Campus Incidents Spur Changes to College Search

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A high school student outlines how campus anti-Semitism has affected her college search and, in turn, her life.

When I started my college search at the beginning of 11th grade, there was much to think about: small school or big school, city school or suburban school, coed or single-sex and a possible major. One thing I did not expect to have to think about: anti-Semitism on campus. 
 
But I soon began to hear about a rise in anti-Semitic incidents on campuses all over the country. There have been swas­tikas painted on Jewish fraternities. Students have been questioned about their Judaism when seeking a place in student government. Other Jewish students have been shouted at and even harassed when they have taken a pro-Israel stand in student government meetings. It seemed as if every week, there was another news story related to this issue.
 
As a result, my mom, Jill, and I, along with our friends Lauren and Raquel Dunoff and Bruce Risler, decided to create a community event about the rise of anti-Semitism on college campuses. Our goal was to help students and parents who are looking at colleges to be better informed about this issue. 
 
The event, featuring the film, Crossing the Line 2, took place May 14 at Congregation Or Ami in Lafayette Hill. More than 300 people came, showing how much people care about this issue.
 
The movie featured college students from all over the county talking about their experiences. They spoke of the rise of anti-Semitism through the organized BDS (boycott, divestment and sanctions) movement and expressed how difficult those associated with it make it for Jewish students on campus. The movie also explained the difference between legitimate criticism of Israel and the BDS movement.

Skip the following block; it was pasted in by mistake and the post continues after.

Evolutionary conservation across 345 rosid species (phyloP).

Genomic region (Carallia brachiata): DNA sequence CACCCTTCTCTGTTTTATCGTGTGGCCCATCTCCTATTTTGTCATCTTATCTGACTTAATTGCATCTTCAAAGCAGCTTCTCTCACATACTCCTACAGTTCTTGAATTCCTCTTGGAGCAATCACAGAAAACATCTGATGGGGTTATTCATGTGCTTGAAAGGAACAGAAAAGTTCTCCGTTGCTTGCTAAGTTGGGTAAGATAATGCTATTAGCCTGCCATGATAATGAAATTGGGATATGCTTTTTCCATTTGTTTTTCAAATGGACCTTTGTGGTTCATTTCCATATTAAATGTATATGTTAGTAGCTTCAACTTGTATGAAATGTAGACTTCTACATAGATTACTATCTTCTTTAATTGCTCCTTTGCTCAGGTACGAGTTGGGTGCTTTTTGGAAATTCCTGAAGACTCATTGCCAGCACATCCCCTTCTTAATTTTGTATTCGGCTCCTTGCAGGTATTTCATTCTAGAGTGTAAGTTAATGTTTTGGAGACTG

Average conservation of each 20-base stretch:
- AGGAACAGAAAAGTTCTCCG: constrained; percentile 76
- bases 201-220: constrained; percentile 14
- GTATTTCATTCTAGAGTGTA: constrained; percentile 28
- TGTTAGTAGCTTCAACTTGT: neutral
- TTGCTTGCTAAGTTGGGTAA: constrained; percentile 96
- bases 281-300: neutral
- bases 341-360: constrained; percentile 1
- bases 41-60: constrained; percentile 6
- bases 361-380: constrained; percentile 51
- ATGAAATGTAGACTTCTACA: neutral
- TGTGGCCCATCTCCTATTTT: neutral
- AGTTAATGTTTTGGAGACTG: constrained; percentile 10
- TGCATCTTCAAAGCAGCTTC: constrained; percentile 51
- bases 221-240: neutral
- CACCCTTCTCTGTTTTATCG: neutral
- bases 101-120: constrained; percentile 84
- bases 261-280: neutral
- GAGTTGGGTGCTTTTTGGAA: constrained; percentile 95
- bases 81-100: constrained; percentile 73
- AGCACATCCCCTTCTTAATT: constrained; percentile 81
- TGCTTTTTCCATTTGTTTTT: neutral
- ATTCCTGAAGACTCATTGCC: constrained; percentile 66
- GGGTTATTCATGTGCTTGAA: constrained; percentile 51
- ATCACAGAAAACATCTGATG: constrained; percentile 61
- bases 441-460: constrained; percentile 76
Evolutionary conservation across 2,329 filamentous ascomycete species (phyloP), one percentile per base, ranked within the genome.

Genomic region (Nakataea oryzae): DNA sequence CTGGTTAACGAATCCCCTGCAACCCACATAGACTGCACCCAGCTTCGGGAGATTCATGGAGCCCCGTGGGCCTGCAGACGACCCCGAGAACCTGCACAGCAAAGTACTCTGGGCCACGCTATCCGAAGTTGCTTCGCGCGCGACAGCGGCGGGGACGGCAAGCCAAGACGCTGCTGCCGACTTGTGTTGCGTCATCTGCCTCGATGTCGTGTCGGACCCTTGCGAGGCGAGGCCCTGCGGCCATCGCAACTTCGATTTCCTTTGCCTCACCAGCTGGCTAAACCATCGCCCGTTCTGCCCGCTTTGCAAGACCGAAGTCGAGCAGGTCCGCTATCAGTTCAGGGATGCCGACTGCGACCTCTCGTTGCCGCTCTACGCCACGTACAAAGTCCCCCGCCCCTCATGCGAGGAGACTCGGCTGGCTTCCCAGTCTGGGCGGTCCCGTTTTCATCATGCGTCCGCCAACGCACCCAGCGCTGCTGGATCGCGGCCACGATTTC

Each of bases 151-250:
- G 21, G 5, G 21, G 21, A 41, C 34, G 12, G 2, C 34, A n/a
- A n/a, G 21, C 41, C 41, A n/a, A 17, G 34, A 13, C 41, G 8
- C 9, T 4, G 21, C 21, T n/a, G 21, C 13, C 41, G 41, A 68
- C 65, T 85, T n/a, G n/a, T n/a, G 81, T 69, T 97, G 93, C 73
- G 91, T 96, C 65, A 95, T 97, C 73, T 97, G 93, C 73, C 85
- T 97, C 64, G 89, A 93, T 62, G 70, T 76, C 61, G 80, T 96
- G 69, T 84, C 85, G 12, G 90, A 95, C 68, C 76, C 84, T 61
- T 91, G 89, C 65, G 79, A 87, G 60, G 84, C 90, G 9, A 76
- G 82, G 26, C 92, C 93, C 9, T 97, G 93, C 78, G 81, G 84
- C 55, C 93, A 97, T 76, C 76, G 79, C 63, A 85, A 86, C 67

A panel discussion following the movie included representatives from Hillel, the Anti-Defamation League, Step Up For Israel, Alpha Epsilon Phi and college students. The panelists spoke about the importance of Hillel and Jewish fraternities as both a resource and a safe haven for college students. The students, from Penn and Temple, provided practical advice on how to deal with a professor who has an anti-Israel bias or how to speak to students who have those same biases. 
 
All the panelists emphasized that knowledge is power — the more one knows about Israel, the more prepared one will be when facing anti-Israel bias and anti-Semitism on campus.
 
As I begin to tour college campuses, I now have some additional questions. I will be sure to ask if the college has a Hillel and how active that Hillel is on campus. I will also find out about other Jewish groups that exist on campus.
 
It is really clear that it is incumbent on me to learn as much as I can about Israel so I can step up for Israel wherever I decide to go to college.
 
Samantha Zipin is an 11th-grade student at William Penn Charter School and a member of Congregation Beth Or in Maple Glen.
 

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